Regína sacratíssimi Rosárii, ora pro nobis!

IHS

Twelfth Sunday after Pentecost—23 August AD 2020
Ave Maria!

 

 

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    There are two events recorded in the Gospels that seem quite similar.[1]   In one, a rich young man asks Jesus what he must do to gain eternal life.  Our Lord answers, saying that he must keep the Commandments, and that he must give up his earthly possessions to follow the kingdom of God.

    In the other event, a scribe or lawyer seems to be trying to get our Lord to make a statement that might be used to discredit Him—but our Lord makes the questioner answer his own question with the only obvious answer.  To gain eternal life we must keep the Commandments  and the Commandments themselves are summarized in the twofold statement that “We must love the Lord our God with our whole heart, and soul, and strength, and mind; and our neighbor as ourselves.”

    Now, it happens that Matthew, Mark, and Luke all record the first of these events, and have our Lord recounting the Commandments as “Thou shalt not kill … not commit adultery … not steal … not bear false witness … Honor thy father and mother and thy neighbor as thyself.”  In other words, our Lord recounts only those Commandments that govern our relationships with other people, leaving out those that pertain to our relationship with God.  Presumably, our Lord knew that both He and the young man in question took the need for loving and honoring God as something given—something that everybody knew they had to do.  In any case, all three of the evangelists record that on this second event, before speaking of the good Samaritan, our Lord spoke of the need for loving God before (and, perhaps, in order to) love ones neighbor.

    As we see today, the Gospels place a very high value on doing good for our neighbors in need.  Yet, there is a danger here.  If we consider only the first event, and come away with the notion that all we have to do is to keep the last seven of the Commandments, we turn the idea of “loving our neighbor because we love God” completely upside down.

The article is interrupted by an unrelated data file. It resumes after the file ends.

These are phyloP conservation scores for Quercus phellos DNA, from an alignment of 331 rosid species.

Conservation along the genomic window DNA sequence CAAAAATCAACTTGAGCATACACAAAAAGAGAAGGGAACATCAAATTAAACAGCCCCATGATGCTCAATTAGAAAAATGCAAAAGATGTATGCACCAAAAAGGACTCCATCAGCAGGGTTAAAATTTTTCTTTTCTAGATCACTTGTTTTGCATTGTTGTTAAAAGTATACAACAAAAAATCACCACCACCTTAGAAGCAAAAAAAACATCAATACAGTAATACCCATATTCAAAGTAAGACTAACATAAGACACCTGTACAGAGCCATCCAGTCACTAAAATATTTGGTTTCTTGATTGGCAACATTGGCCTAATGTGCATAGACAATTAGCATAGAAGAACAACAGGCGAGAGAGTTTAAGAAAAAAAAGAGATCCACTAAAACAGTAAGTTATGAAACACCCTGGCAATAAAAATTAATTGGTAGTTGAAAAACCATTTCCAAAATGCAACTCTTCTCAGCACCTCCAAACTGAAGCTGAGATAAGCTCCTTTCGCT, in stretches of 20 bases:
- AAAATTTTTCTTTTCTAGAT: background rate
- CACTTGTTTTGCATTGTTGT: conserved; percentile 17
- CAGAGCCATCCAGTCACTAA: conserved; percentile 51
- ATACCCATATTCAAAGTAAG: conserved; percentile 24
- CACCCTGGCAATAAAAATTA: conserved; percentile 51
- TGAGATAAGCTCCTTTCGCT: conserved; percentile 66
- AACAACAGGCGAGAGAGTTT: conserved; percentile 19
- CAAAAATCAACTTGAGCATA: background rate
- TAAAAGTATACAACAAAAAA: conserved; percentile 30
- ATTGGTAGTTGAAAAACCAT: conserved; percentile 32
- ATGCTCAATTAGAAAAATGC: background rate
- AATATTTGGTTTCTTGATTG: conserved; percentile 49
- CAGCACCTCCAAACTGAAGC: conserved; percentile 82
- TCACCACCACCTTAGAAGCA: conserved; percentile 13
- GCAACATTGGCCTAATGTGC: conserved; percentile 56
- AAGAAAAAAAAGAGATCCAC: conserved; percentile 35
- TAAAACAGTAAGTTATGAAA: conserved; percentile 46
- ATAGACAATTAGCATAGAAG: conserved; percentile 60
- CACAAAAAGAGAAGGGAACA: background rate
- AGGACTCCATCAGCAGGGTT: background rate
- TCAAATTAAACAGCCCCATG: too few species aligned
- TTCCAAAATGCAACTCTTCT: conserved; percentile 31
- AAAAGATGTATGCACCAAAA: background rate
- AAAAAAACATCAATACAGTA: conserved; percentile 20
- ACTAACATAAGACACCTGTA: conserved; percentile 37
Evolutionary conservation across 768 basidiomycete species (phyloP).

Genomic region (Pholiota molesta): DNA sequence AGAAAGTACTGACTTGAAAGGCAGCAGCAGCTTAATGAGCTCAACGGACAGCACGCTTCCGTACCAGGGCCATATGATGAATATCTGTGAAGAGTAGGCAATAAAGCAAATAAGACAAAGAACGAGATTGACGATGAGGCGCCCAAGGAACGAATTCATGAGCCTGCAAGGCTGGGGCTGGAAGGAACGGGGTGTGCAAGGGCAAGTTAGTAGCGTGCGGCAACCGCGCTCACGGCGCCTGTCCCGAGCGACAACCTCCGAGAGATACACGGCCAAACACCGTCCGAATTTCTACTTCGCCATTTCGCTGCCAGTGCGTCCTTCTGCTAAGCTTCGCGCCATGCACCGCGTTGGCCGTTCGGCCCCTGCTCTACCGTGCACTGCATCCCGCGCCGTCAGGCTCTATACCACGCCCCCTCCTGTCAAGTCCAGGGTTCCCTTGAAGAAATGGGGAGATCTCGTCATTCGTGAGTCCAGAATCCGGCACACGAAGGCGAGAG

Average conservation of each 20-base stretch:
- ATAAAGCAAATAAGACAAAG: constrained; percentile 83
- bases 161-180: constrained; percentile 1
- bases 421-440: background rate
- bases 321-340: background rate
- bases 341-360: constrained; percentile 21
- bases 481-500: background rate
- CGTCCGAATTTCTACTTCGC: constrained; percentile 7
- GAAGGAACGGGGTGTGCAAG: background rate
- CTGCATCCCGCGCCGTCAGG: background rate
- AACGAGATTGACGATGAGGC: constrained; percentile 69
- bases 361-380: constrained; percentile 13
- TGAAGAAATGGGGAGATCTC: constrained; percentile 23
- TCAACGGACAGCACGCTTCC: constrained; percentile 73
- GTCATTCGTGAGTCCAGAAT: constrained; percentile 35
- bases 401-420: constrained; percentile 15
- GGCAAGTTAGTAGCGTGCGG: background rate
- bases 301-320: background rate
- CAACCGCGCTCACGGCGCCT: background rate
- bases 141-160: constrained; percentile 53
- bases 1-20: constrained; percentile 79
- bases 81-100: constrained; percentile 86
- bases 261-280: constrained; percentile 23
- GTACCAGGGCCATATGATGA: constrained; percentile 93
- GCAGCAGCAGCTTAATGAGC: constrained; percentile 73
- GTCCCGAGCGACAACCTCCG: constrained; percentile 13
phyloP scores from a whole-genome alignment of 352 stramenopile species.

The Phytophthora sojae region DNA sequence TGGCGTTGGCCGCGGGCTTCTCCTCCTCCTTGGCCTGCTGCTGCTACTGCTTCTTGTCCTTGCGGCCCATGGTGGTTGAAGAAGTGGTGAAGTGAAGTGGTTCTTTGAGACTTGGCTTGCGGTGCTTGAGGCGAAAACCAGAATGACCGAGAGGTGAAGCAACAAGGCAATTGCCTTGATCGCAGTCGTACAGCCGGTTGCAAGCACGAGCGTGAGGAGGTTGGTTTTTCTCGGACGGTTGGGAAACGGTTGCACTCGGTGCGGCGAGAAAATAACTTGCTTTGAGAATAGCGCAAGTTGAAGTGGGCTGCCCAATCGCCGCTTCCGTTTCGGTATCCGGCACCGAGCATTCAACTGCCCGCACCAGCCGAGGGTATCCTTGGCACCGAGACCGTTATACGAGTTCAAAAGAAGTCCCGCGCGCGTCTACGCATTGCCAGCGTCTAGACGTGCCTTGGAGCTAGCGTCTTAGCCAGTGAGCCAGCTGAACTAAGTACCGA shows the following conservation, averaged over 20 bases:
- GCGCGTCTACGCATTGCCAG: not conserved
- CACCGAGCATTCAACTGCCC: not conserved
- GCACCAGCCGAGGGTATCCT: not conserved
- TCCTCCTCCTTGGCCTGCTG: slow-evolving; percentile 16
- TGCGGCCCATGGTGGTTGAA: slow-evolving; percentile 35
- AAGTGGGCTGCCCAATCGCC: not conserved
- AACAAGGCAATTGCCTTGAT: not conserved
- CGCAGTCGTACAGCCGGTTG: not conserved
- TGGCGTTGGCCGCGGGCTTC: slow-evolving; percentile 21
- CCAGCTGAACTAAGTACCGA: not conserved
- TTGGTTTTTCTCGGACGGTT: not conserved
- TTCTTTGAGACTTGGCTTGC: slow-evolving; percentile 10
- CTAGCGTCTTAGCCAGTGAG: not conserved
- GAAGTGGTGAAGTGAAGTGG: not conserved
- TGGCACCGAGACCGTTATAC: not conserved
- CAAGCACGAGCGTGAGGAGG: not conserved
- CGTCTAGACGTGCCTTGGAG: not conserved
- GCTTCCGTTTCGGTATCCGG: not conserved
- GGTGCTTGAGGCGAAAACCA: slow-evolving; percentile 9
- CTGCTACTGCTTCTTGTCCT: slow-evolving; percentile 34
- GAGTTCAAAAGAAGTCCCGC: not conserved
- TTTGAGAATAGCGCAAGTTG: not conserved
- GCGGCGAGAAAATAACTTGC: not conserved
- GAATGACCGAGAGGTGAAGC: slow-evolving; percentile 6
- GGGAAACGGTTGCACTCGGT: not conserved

And there seems to be an attraction to many modern people in this backwards way of doing things.   Call it “humanism,” “secular humanism,” or even “Christian humanism,” the idea almost always leads to a pattern of behavior that pushes God into the background.  It almost always makes mankind the center of existence, as though man were his own creator and his own reason for being.  God may be there in the beginning, but quickly fades into human forgetfulness, for lack of a part to play in this "humanistic” scheme of things.

    Yet, as soon as God does start to fade away, the remaining seven Commandments also begin to undergo modification and reinterpretation.  Without God, virtues like truthfulness, chastity, and justice lose their abstract reality.  Without God, the desire to help one's neighbor degenerates into finding “easy solutions” to his problems.  And we see these “easy solutions” all around us, for God has been pushed into the background in much of our own society:

    Social justice no longer consists of training people and giving them the opportunity to make it on their own; it now consists of taking from the “rich” in a Robin Hood sort of fashion, and making people dependent on the state.  In some countries we have the spectacle of armed priests leading bands of revolutionaries to redistribute the wealth—so-called “liberation theology.”

    Chastity no longer consists of honorable marriage entered into for the primary purpose of bringing children into the world and educating them;  in the humanist society it consists of finding ways to avoid procreation, while abandoning and even ridiculing the idea of fidelity within marriage.

    Truthfulness no longer consists of striving to know the reality of a situation as it is known in the mind of God;  for without God there is no truth, and the best we can hope for is friendly compromise—a blurring of reality so that we all get along.

    Without God our “compassion,” if you can call it that, looks not to man as a being with an immortal soul and an eternal destiny.  We even call it “compassion” to put the weak and the suffering to death, to likewise destroy the unfit and the unwanted—the “defectives” of this world.   We call it “compassion” to encourage the misbehavior of the guilty by telling them that there is no such thing as guilt or responsibility.  The one we used to call a sinner must be free to sin, and it is the duty of a “compassionate” society to throw money at all of the problems caused by sin.  Society, we are told, must treat the minds that are twisted by broken homes, and absorb the costs associated with an increasingly addicted populace, and cure the diseases that go hand in hand with promiscuity and infidelity.

    The Good Samaritan in modern society is called upon, not so much to heal the ills of one afflicted by robbers, but is somehow expected to cure the self-inflicted ills of those who refuse to live a life that includes God.   Given the impossibility of an ordered and meaningful existence without God, it is not surprising that there are so few Good Samaritans in this world.

    Just as the world makes no sense without God, it is impossible to “love our neighbors as ourselves,” unless first, “we love the Lord our God with our whole heart, and our whole mind and strength and soul.”  We must, because it is only the goodness of God that makes Good Samaritans.


NOTE: 

[1]   Matthew xix, Mark x, Luke xviii; and Matthew xxii, Mark xii, Luke x.

 


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